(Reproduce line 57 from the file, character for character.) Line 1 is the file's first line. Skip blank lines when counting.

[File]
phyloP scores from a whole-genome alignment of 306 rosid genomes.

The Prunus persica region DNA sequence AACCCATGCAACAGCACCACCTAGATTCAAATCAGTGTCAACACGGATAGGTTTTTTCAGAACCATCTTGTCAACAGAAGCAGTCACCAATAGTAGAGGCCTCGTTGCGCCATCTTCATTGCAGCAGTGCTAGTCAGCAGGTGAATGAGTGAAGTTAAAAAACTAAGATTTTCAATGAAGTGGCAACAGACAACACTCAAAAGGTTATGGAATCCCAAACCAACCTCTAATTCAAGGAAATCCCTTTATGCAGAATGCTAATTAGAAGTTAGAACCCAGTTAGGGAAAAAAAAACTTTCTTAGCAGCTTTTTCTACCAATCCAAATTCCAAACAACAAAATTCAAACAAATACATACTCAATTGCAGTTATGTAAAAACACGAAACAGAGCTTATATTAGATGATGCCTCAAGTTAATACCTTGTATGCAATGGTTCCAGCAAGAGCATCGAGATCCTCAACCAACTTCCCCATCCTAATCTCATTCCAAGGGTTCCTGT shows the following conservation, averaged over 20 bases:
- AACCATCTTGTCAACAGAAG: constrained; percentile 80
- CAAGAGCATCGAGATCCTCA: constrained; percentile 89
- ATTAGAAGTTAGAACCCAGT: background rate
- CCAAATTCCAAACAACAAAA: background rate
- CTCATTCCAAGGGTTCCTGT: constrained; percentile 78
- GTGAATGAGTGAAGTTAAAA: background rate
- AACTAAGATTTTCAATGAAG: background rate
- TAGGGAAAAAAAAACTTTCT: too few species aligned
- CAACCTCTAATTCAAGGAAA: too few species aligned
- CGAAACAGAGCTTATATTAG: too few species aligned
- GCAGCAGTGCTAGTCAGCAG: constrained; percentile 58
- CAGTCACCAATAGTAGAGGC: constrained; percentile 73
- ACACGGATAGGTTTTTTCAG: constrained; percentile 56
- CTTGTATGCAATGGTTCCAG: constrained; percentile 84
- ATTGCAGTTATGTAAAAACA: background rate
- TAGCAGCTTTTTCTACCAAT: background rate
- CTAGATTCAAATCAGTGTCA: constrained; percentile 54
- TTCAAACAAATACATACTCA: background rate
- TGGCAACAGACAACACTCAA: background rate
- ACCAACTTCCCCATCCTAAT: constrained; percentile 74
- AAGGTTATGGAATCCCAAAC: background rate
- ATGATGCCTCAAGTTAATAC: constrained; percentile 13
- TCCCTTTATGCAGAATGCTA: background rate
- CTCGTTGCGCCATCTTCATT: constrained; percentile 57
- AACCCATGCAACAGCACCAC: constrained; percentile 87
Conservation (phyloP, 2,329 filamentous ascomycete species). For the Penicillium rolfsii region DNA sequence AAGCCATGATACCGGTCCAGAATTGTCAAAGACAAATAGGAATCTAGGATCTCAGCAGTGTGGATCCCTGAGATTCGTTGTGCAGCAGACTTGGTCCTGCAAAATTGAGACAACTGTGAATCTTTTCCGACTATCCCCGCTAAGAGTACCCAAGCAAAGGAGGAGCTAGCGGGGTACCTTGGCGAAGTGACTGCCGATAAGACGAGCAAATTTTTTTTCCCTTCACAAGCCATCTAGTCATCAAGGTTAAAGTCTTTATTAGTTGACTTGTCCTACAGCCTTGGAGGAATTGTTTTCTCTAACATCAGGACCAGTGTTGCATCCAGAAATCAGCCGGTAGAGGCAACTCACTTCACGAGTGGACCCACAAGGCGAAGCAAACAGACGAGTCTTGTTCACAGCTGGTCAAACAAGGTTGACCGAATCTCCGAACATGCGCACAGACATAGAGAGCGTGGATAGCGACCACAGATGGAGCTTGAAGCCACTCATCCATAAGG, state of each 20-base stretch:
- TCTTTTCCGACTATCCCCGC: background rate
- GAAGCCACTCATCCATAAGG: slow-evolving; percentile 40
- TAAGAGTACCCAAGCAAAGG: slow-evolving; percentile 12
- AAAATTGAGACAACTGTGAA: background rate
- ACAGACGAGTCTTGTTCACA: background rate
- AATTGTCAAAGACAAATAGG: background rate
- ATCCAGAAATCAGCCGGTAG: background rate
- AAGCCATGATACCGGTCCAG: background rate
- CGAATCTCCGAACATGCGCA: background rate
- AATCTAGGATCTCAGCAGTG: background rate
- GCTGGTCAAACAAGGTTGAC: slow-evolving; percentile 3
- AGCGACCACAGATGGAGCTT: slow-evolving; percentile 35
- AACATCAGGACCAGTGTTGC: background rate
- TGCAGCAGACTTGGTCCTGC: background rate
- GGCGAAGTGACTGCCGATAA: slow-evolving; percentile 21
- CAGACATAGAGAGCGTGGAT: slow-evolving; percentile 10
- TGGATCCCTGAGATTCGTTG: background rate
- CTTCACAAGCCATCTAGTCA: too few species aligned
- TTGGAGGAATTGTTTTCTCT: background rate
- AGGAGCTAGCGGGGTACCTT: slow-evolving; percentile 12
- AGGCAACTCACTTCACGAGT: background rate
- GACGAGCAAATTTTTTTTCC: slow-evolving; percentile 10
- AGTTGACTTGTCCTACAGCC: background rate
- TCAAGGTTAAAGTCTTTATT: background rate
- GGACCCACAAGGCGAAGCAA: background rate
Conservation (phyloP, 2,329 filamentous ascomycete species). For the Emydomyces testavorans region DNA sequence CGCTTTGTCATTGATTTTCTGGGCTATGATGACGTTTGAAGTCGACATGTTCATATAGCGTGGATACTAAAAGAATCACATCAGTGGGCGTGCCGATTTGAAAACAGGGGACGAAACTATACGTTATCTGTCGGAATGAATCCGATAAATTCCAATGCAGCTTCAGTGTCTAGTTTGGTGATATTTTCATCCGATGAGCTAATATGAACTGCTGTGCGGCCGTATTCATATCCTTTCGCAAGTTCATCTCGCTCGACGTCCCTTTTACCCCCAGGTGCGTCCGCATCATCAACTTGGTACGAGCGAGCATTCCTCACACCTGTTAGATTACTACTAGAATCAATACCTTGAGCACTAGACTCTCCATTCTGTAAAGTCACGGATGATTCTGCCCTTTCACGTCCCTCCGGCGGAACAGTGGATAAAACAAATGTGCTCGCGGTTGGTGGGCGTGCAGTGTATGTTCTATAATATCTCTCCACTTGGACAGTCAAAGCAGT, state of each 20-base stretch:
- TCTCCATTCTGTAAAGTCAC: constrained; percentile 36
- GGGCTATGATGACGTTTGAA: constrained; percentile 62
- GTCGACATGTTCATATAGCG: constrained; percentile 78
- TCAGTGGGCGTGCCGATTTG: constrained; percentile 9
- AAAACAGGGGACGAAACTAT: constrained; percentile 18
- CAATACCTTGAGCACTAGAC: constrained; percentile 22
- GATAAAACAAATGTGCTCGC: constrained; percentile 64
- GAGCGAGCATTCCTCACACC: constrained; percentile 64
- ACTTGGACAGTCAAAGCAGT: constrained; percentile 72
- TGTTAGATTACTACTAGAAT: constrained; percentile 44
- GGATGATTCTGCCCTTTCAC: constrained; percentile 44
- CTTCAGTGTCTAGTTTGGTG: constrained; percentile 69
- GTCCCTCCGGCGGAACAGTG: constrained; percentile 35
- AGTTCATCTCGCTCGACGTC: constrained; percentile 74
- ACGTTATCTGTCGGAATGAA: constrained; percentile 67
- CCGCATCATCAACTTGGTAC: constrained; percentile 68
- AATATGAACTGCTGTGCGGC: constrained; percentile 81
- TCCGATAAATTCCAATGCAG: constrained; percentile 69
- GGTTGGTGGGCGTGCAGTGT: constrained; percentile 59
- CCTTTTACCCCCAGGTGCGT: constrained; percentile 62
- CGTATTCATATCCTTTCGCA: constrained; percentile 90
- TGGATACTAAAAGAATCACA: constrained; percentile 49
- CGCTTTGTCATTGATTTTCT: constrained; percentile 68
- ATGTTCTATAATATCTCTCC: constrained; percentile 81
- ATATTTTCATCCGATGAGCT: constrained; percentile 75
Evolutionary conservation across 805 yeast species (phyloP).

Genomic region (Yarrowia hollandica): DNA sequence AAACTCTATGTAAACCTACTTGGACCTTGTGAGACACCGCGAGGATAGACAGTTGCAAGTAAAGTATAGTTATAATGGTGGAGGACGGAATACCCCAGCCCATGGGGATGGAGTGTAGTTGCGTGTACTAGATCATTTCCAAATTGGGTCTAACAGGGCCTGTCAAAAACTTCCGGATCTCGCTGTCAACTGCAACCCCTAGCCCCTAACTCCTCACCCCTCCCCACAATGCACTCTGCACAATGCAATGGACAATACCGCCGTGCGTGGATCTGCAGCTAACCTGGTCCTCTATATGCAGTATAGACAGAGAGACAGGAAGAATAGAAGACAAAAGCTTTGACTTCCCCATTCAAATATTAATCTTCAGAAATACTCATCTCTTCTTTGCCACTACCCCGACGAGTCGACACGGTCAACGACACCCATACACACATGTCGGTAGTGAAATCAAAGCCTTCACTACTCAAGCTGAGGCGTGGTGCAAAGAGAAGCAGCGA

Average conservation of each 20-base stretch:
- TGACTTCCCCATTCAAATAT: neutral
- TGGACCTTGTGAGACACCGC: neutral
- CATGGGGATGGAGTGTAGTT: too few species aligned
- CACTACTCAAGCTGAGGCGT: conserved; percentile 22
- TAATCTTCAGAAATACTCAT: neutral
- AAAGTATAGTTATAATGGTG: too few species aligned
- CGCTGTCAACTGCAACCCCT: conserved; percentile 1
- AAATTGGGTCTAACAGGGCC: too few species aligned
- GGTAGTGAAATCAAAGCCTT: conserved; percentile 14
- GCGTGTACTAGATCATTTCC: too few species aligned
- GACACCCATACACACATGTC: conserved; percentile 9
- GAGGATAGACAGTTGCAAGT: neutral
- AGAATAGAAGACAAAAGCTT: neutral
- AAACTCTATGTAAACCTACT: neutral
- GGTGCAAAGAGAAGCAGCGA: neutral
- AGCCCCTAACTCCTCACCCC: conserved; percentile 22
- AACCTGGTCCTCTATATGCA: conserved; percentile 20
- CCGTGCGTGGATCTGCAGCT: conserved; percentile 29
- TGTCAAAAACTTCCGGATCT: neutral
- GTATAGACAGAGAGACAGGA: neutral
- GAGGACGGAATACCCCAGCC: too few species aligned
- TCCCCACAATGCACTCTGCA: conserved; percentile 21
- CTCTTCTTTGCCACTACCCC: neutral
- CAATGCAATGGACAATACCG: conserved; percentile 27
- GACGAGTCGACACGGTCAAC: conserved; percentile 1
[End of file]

- GTCGACATGTTCATATAGCG: constrained; percentile 78